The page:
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Re: Debt downgrade

Post by Springy » Sat Aug 06, 2011 9:52 pm

spikegirl7 wrote: I've heard about the tea party pushing for the balanced budget amendment. What exactly is the problem that people have with this? What is the objection to only spending as much as you take in?
How would you feel if someone took away all your credit cards and told you that you were no longer allowed to take out a loan of any kind? Mortgage, student loans, etc. Of course you can simply save up for many years to afford to pay for things like a higher education, but people generally want things immediately, and have no concept of saving for the future.

Same goes for government.
Lucksi wrote: Like 5 times more than China, a country with 10 times the inhabitants...
Why does military spending have to be directly related to population?

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Re: Debt downgrade

Post by ampersand » Sat Aug 06, 2011 10:05 pm

One of the problems with the Balanced Budget Amendments that are in place at the state level is that...it really only forces states to spend as much as what it takes in and it is often not flexible enough to include a "rainy day" fund that could be used in case their estimates turn out to be wrong (in most good years, revenue that comes in beyond estimates are just sent back to the taxpayers). In addition...they just end up getting into a debt situation anyway which requires by the amendments to trim until they get to the point where they are back to zero. (I've never seen a BBA that had a tax increase clause.)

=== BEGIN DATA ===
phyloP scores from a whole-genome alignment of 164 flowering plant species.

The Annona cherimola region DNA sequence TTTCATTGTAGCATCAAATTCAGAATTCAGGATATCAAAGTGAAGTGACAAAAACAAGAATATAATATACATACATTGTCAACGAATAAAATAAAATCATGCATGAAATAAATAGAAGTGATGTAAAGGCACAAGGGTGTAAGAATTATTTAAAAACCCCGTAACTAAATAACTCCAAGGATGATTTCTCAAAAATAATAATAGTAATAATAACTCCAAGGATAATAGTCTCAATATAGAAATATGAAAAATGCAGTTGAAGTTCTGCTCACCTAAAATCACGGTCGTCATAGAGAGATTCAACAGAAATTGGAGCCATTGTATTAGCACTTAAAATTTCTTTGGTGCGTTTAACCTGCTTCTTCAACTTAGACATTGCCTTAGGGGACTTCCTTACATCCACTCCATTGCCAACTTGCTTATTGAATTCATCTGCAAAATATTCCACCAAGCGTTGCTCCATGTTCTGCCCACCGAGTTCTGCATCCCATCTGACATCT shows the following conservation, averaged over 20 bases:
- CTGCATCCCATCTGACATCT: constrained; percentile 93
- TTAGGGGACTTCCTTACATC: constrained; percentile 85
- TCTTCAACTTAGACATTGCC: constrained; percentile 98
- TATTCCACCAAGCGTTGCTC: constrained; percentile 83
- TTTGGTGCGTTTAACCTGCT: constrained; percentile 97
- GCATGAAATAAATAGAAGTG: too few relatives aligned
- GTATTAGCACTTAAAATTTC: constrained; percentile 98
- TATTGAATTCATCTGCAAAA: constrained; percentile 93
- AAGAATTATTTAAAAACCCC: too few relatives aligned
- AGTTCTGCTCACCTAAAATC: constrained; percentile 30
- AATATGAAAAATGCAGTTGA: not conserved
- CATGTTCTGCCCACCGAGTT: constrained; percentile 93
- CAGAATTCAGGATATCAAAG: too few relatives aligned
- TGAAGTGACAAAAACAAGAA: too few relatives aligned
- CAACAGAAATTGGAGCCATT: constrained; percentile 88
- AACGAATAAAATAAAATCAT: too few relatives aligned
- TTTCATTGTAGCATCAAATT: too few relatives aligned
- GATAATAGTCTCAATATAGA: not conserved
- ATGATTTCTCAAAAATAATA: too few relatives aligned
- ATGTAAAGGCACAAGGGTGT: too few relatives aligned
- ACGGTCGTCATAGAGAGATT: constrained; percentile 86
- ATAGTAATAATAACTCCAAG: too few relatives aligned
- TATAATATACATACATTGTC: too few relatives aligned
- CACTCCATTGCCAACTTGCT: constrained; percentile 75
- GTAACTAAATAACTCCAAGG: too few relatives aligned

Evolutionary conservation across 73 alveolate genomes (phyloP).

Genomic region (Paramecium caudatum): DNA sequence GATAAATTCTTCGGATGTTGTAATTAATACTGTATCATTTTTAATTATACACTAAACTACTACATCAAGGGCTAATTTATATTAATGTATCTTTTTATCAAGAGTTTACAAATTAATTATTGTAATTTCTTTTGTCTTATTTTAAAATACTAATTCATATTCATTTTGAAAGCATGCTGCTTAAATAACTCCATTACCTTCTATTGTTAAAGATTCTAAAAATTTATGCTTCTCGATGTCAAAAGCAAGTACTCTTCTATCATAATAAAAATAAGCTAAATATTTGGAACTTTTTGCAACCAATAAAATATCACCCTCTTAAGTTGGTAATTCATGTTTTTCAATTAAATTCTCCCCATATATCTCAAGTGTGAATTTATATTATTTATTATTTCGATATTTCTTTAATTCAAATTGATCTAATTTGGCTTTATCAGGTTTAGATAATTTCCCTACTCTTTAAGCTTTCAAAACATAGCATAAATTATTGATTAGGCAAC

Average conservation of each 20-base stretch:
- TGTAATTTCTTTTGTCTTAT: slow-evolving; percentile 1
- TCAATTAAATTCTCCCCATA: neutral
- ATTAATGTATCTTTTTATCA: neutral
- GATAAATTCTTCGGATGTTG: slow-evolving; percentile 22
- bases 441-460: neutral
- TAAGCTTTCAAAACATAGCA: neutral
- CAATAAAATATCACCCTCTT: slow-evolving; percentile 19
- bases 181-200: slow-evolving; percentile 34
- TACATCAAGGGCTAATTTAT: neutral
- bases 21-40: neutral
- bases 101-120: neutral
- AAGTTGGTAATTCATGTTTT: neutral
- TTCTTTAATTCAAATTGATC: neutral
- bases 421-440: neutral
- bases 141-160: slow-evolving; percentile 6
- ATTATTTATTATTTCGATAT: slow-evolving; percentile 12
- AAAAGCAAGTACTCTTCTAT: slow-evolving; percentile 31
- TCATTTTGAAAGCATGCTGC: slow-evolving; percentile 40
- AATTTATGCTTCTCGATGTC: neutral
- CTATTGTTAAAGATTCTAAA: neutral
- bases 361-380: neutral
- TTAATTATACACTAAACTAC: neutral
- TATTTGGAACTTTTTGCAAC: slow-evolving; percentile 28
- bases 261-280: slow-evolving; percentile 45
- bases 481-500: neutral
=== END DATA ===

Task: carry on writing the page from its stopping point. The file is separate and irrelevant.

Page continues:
I'm not saying a Balanced Budget concept isn't something worth pursing at the federal level, but I just think the current version sounds it has a lot of potential loop-holes and potential judicial scrutiny for it to really work. It also relies on sustained good economic years in order for the amendment to succeed. Plus, I think there are times of crisis and emergencies where at the very least the discussion of going into debt to rescue a national (if not global) economy is worth addressing.

I'm more concerned at this point at the notion that because of the polticial stalemate that they've diverted the main political process to supercommittes that requires Congress to vote down their recommendations or the President veto (and thus override the veto by 2/3 vote) otherwise it becomes law. At best it's prolonging the gridlock. At worst it's side-stepping much of the political process by committees which may not be made responsible should their choices turn out to be wrong. I think this "Super Congress" maybe one of them. I wouldn't be surprised if the Supreme Court gets involved to see whether such a mechanism is even constitutional, as Ron Paul suggests.

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Re: Debt downgrade

Post by collegestudent22 » Sun Aug 07, 2011 3:00 am

ampersand wrote:Plus, I think there are times of crisis and emergencies where at the very least the discussion of going into debt to rescue a national (if not global) economy is worth addressing.
Most proposals for a BBA that I have seen include the possibility of an exception for crisis or emergency recognized by a 2/3 vote in both houses of Congress. If it is really an emergency, I don't think this would be an issue.
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Re: Debt downgrade

Post by Deacon » Sun Aug 07, 2011 5:38 am

adciv wrote:How about we use the combined military spending of the European Union for comparison? EU $410B v. $530 (excluding Iraq & Afghanistan)
How can you exclude Iraq and Afghanistan?